One of the other things I decided to do was to only show the full article for the last three posts, followed by excerpts of the next eight. This is because the majority of those of you visiting my front page are regular readers, and don’t really need gobs and gobs of bandwidth consumed by articles you’ve already read.

In both full-length articles, and excerpts, I made the unvisited hyperlinks blue with a solid underline, while sites that are visited take on an “almost normal” normal text shade of gray and sport a dotted underline. This way, you know a hyperlink when you see it, and you know if it’s something you’ve seen before.

Then I went to work on the sidebars. I use my sidebars a bit differently than most bloggers, I don’t do the whole blogroll thing because I’ve got this huge list of links called blogs4God that consumes enough of my time. That and I want to use the sidebar to reveal earlier compelling content you may have missed. So first, the search engine, near the top where Jakob Nielsen likes it. Right below that, a drop-down menu for those who like to browse by monthly archives. I’m not a big fan of drop-downs, but the list was just getting too long to render any other way.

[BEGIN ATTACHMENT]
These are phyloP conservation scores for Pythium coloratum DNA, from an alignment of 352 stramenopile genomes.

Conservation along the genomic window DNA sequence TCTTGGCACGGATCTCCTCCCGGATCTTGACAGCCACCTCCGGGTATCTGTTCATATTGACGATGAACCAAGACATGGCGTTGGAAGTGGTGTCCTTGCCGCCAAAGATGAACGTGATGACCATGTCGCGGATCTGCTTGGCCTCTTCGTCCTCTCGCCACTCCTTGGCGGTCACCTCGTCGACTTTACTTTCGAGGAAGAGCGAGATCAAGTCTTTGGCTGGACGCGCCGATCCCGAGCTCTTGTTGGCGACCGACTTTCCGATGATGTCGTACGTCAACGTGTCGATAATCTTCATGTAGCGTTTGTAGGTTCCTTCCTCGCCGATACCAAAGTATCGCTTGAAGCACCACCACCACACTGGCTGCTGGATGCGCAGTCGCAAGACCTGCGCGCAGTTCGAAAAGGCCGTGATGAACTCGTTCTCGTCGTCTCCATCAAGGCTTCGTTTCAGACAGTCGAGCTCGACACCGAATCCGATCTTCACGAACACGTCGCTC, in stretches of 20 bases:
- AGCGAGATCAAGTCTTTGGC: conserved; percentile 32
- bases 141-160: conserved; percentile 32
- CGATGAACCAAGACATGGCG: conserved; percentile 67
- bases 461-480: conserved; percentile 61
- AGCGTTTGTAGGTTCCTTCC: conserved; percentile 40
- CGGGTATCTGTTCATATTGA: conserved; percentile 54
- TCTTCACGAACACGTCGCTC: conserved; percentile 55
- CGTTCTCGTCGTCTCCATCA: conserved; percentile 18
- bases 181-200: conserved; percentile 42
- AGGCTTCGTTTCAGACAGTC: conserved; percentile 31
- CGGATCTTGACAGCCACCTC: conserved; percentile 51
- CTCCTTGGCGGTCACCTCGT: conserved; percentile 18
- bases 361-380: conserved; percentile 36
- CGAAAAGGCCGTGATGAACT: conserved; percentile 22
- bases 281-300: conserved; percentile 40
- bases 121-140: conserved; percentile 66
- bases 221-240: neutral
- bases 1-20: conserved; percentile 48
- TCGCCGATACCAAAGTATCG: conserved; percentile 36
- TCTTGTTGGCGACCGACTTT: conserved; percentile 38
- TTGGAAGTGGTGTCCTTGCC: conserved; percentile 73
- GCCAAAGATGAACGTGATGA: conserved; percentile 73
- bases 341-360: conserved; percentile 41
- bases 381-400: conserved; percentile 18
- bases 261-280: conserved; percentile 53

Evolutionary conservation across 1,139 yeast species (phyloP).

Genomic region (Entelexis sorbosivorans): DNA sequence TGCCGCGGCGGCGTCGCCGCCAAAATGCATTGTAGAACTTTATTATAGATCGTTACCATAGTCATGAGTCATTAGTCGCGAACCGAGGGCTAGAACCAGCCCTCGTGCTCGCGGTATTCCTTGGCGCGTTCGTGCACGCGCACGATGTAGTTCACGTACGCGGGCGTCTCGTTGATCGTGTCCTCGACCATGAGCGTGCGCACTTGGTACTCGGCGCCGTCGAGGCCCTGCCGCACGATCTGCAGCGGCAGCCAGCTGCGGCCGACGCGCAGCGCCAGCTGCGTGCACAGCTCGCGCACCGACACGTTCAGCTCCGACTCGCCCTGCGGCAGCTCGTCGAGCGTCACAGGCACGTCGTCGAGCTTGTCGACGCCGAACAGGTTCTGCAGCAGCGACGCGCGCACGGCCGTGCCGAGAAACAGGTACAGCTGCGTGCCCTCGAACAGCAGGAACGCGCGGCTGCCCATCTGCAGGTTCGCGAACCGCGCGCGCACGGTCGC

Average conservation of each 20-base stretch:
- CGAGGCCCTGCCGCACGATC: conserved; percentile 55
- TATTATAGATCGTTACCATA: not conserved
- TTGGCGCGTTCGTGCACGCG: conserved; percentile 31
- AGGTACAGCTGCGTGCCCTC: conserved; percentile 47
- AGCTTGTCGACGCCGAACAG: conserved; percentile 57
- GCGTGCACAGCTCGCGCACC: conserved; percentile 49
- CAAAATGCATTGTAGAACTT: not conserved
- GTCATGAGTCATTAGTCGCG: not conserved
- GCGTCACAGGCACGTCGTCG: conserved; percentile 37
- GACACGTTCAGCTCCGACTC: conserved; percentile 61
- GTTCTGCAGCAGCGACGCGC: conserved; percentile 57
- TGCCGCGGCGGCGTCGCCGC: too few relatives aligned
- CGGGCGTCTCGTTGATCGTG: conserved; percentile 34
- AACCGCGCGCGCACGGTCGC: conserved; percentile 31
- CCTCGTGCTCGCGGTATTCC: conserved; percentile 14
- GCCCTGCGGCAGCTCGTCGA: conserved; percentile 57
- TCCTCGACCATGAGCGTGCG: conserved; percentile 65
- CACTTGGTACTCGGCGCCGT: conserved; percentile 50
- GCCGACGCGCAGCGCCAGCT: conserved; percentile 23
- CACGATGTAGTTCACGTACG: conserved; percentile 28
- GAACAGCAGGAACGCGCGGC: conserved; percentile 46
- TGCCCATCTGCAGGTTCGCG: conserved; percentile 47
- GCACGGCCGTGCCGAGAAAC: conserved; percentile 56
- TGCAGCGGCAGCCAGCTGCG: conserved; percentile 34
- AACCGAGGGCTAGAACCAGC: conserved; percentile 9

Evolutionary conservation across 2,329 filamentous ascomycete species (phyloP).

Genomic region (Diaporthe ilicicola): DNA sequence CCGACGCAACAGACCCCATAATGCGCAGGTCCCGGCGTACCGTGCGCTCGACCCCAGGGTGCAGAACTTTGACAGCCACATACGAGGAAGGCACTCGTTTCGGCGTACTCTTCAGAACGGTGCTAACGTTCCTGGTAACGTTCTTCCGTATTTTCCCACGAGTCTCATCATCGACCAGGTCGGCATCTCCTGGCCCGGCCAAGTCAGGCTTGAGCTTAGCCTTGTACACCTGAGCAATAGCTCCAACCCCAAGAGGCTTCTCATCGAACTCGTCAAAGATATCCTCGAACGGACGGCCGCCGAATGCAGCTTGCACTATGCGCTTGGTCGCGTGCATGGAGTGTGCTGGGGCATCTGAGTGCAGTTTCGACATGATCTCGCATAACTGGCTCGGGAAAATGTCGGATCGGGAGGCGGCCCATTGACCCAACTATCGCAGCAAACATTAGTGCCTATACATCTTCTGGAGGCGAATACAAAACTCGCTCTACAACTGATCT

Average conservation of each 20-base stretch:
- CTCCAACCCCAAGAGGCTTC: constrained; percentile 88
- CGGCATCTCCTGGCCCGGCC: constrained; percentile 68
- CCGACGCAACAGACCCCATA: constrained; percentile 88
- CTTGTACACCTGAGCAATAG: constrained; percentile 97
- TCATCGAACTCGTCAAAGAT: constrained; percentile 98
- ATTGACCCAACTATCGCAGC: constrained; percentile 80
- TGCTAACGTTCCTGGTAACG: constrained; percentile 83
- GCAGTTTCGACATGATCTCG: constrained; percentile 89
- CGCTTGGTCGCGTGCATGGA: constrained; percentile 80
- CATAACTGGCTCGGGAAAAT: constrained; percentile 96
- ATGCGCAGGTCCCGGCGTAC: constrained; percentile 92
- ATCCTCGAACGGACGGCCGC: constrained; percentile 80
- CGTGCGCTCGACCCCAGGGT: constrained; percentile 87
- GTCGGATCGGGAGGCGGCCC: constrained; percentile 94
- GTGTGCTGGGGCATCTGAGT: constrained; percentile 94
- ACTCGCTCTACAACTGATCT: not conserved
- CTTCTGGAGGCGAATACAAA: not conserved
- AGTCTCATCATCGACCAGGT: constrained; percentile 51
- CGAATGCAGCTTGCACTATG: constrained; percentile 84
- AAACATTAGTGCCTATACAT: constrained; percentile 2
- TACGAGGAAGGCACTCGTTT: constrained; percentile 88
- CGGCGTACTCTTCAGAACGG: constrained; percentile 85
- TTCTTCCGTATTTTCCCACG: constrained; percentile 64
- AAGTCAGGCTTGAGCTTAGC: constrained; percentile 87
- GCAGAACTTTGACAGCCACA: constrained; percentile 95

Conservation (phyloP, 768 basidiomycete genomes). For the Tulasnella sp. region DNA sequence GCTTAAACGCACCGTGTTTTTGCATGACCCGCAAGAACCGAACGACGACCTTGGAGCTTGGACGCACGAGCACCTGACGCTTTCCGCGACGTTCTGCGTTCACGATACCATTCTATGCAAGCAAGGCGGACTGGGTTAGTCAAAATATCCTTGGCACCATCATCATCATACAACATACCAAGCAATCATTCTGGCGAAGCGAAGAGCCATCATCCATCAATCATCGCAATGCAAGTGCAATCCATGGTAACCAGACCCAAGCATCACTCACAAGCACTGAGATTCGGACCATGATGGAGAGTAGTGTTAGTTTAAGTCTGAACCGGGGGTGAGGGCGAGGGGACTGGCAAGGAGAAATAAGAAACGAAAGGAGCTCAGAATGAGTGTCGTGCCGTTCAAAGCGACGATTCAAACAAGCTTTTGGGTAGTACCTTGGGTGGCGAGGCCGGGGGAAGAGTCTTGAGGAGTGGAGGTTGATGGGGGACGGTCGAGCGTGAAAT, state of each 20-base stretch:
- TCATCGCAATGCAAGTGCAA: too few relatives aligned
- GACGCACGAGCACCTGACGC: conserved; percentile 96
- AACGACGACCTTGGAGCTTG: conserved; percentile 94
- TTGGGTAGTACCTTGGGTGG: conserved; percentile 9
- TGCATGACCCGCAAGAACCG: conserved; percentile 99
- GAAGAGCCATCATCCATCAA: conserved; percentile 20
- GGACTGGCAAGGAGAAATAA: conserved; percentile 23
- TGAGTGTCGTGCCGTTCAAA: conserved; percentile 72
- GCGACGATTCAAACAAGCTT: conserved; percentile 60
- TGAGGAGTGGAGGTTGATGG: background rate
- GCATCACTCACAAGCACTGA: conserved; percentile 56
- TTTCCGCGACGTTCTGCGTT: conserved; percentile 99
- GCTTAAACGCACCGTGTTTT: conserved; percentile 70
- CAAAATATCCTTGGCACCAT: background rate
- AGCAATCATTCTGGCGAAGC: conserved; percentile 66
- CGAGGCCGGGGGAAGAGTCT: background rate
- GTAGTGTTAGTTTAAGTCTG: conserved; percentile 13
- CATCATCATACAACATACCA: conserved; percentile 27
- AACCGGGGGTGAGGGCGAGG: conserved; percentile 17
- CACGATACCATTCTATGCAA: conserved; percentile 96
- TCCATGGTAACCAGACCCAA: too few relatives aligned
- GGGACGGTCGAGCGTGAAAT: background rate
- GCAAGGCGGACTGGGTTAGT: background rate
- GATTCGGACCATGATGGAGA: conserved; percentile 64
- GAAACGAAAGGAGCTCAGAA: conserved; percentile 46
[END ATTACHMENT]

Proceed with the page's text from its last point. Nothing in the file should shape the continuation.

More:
I then highlight tools you might find helpful, after all, this site is about serving your needs. Then examples of my work, so you can see if it’s worth practicing what I preach. Then I offer links to each category, each listing three of the most recent posts in that category. Since I didn’t underline the category hyperlink, I put an arrow icon next to it, hoping most users will take the visual clue. Don’t worry, those without graphics will see it as a link right away.

I still have some juxtapositioning to do there. I’ll probably move reviews of other sites up to the top. A bit of Rev’fun, the Verse of the Day, some credits, then finally some administrivia and contact information. Speaking of contact information, notice my obfuscated email address, it contains the current date, which changes every day using Server Side Includes. This way if a spammer manages to get ahold of one, I can kill it off so it doesn’t land in my catch-all email address with other date-generated email addresses.

Then there was the issue of Validation. I figured if this re-designed site didn’t at least validate on day one, I’d never hear the end of it. Aside form a few gafs on my part, most of the problems I encountered were due to changes in the International Bible Society’s Verse of the Day feed. This meant modifying VerseScrape. Expect version 0.3 sometime early next week, I want to see if I can put some code in there that will email me when their format changes.

Another thing that got in the way of validation was the ExtremeTracker, which I’m going to punt once I render the pages in the server-side scripting languge (.php) instead using server side includes (.shtml). I can then take my own advice and implement Ezboo, which I’m successfully using at some other sites I’ve recently designed.

After all the front-page template modifications were complete, it was a matter of getting portions the above changes to work for the comment system, the various archive templates and so-on.